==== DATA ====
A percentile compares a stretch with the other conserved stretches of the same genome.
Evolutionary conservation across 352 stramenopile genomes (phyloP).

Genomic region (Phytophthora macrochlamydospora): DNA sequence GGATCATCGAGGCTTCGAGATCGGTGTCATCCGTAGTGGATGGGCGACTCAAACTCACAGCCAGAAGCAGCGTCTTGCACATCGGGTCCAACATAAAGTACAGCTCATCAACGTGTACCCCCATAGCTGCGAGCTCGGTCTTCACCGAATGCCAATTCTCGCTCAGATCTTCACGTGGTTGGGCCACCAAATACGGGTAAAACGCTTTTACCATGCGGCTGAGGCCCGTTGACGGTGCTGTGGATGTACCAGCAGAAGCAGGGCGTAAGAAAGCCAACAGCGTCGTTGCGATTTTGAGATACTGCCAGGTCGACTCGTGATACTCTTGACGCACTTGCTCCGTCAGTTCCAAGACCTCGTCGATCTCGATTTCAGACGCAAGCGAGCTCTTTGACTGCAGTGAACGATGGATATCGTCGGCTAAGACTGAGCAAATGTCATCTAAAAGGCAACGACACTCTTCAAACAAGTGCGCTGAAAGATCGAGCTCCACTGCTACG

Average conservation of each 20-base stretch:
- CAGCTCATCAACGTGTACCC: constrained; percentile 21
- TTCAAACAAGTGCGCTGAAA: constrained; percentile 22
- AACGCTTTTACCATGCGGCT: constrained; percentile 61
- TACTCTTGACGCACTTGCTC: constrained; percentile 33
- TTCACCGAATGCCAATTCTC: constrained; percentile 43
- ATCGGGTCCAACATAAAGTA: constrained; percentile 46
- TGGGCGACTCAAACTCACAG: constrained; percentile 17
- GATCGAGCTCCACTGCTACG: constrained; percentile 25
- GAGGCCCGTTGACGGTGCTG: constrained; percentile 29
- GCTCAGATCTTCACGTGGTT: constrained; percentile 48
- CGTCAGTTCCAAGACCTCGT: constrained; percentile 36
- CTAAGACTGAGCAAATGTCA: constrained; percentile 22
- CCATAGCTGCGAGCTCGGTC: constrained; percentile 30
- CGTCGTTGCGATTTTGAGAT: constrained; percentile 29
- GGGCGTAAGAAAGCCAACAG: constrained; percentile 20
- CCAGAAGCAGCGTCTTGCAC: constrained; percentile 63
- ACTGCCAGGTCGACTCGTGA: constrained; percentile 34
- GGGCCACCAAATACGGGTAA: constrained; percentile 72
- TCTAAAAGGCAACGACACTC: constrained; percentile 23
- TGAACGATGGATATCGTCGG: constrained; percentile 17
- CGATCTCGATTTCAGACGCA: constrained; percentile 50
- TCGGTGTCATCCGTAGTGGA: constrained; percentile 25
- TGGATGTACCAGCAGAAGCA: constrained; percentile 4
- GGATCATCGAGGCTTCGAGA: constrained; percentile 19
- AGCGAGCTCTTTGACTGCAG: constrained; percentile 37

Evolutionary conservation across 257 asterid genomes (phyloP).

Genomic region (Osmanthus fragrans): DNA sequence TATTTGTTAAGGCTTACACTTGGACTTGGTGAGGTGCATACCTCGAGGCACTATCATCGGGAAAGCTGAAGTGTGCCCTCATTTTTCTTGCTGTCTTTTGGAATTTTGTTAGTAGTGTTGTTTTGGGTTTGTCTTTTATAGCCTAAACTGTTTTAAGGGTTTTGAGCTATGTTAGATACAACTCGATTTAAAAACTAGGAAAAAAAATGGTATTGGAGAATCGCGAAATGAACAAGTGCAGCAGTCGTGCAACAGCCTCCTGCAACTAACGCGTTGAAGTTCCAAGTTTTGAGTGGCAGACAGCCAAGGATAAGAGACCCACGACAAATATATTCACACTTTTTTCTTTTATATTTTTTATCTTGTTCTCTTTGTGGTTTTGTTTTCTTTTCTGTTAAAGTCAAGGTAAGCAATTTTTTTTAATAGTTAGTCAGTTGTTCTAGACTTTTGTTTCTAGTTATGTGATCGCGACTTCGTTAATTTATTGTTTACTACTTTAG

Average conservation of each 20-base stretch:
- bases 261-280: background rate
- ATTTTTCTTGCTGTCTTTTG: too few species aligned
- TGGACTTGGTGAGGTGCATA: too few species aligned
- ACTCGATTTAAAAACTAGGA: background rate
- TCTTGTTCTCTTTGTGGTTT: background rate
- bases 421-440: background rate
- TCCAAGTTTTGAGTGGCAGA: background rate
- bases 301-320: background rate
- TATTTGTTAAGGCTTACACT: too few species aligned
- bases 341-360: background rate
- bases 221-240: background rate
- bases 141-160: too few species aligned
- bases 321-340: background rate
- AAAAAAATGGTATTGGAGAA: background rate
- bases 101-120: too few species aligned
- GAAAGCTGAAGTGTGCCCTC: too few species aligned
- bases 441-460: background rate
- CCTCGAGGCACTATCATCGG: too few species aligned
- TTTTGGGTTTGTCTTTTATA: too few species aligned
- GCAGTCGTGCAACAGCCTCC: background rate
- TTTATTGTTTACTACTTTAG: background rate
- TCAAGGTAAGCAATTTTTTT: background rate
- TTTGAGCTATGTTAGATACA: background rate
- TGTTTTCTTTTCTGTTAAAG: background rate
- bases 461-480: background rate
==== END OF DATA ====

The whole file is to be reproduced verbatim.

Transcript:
A percentile compares a stretch with the other conserved stretches of the same genome.
Evolutionary conservation across 352 stramenopile genomes (phyloP).

Genomic region (Phytophthora macrochlamydospora): DNA sequence GGATCATCGAGGCTTCGAGATCGGTGTCATCCGTAGTGGATGGGCGACTCAAACTCACAGCCAGAAGCAGCGTCTTGCACATCGGGTCCAACATAAAGTACAGCTCATCAACGTGTACCCCCATAGCTGCGAGCTCGGTCTTCACCGAATGCCAATTCTCGCTCAGATCTTCACGTGGTTGGGCCACCAAATACGGGTAAAACGCTTTTACCATGCGGCTGAGGCCCGTTGACGGTGCTGTGGATGTACCAGCAGAAGCAGGGCGTAAGAAAGCCAACAGCGTCGTTGCGATTTTGAGATACTGCCAGGTCGACTCGTGATACTCTTGACGCACTTGCTCCGTCAGTTCCAAGACCTCGTCGATCTCGATTTCAGACGCAAGCGAGCTCTTTGACTGCAGTGAACGATGGATATCGTCGGCTAAGACTGAGCAAATGTCATCTAAAAGGCAACGACACTCTTCAAACAAGTGCGCTGAAAGATCGAGCTCCACTGCTACG

Average conservation of each 20-base stretch:
- CAGCTCATCAACGTGTACCC: constrained; percentile 21
- TTCAAACAAGTGCGCTGAAA: constrained; percentile 22
- AACGCTTTTACCATGCGGCT: constrained; percentile 61
- TACTCTTGACGCACTTGCTC: constrained; percentile 33
- TTCACCGAATGCCAATTCTC: constrained; percentile 43
- ATCGGGTCCAACATAAAGTA: constrained; percentile 46
- TGGGCGACTCAAACTCACAG: constrained; percentile 17
- GATCGAGCTCCACTGCTACG: constrained; percentile 25
- GAGGCCCGTTGACGGTGCTG: constrained; percentile 29
- GCTCAGATCTTCACGTGGTT: constrained; percentile 48
- CGTCAGTTCCAAGACCTCGT: constrained; percentile 36
- CTAAGACTGAGCAAATGTCA: constrained; percentile 22
- CCATAGCTGCGAGCTCGGTC: constrained; percentile 30
- CGTCGTTGCGATTTTGAGAT: constrained; percentile 29
- GGGCGTAAGAAAGCCAACAG: constrained; percentile 20
- CCAGAAGCAGCGTCTTGCAC: constrained; percentile 63
- ACTGCCAGGTCGACTCGTGA: constrained; percentile 34
- GGGCCACCAAATACGGGTAA: constrained; percentile 72
- TCTAAAAGGCAACGACACTC: constrained; percentile 23
- TGAACGATGGATATCGTCGG: constrained; percentile 17
- CGATCTCGATTTCAGACGCA: constrained; percentile 50
- TCGGTGTCATCCGTAGTGGA: constrained; percentile 25
- TGGATGTACCAGCAGAAGCA: constrained; percentile 4
- GGATCATCGAGGCTTCGAGA: constrained; percentile 19
- AGCGAGCTCTTTGACTGCAG: constrained; percentile 37

Evolutionary conservation across 257 asterid genomes (phyloP).

Genomic region (Osmanthus fragrans): DNA sequence TATTTGTTAAGGCTTACACTTGGACTTGGTGAGGTGCATACCTCGAGGCACTATCATCGGGAAAGCTGAAGTGTGCCCTCATTTTTCTTGCTGTCTTTTGGAATTTTGTTAGTAGTGTTGTTTTGGGTTTGTCTTTTATAGCCTAAACTGTTTTAAGGGTTTTGAGCTATGTTAGATACAACTCGATTTAAAAACTAGGAAAAAAAATGGTATTGGAGAATCGCGAAATGAACAAGTGCAGCAGTCGTGCAACAGCCTCCTGCAACTAACGCGTTGAAGTTCCAAGTTTTGAGTGGCAGACAGCCAAGGATAAGAGACCCACGACAAATATATTCACACTTTTTTCTTTTATATTTTTTATCTTGTTCTCTTTGTGGTTTTGTTTTCTTTTCTGTTAAAGTCAAGGTAAGCAATTTTTTTTAATAGTTAGTCAGTTGTTCTAGACTTTTGTTTCTAGTTATGTGATCGCGACTTCGTTAATTTATTGTTTACTACTTTAG

Average conservation of each 20-base stretch:
- bases 261-280: background rate
- ATTTTTCTTGCTGTCTTTTG: too few species aligned
- TGGACTTGGTGAGGTGCATA: too few species aligned
- ACTCGATTTAAAAACTAGGA: background rate
- TCTTGTTCTCTTTGTGGTTT: background rate
- bases 421-440: background rate
- TCCAAGTTTTGAGTGGCAGA: background rate
- bases 301-320: background rate
- TATTTGTTAAGGCTTACACT: too few species aligned
- bases 341-360: background rate
- bases 221-240: background rate
- bases 141-160: too few species aligned
- bases 321-340: background rate
- AAAAAAATGGTATTGGAGAA: background rate
- bases 101-120: too few species aligned
- GAAAGCTGAAGTGTGCCCTC: too few species aligned
- bases 441-460: background rate
- CCTCGAGGCACTATCATCGG: too few species aligned
- TTTTGGGTTTGTCTTTTATA: too few species aligned
- GCAGTCGTGCAACAGCCTCC: background rate
- TTTATTGTTTACTACTTTAG: background rate
- TCAAGGTAAGCAATTTTTTT: background rate
- TTTGAGCTATGTTAGATACA: background rate
- TGTTTTCTTTTCTGTTAAAG: background rate
- bases 461-480: background rate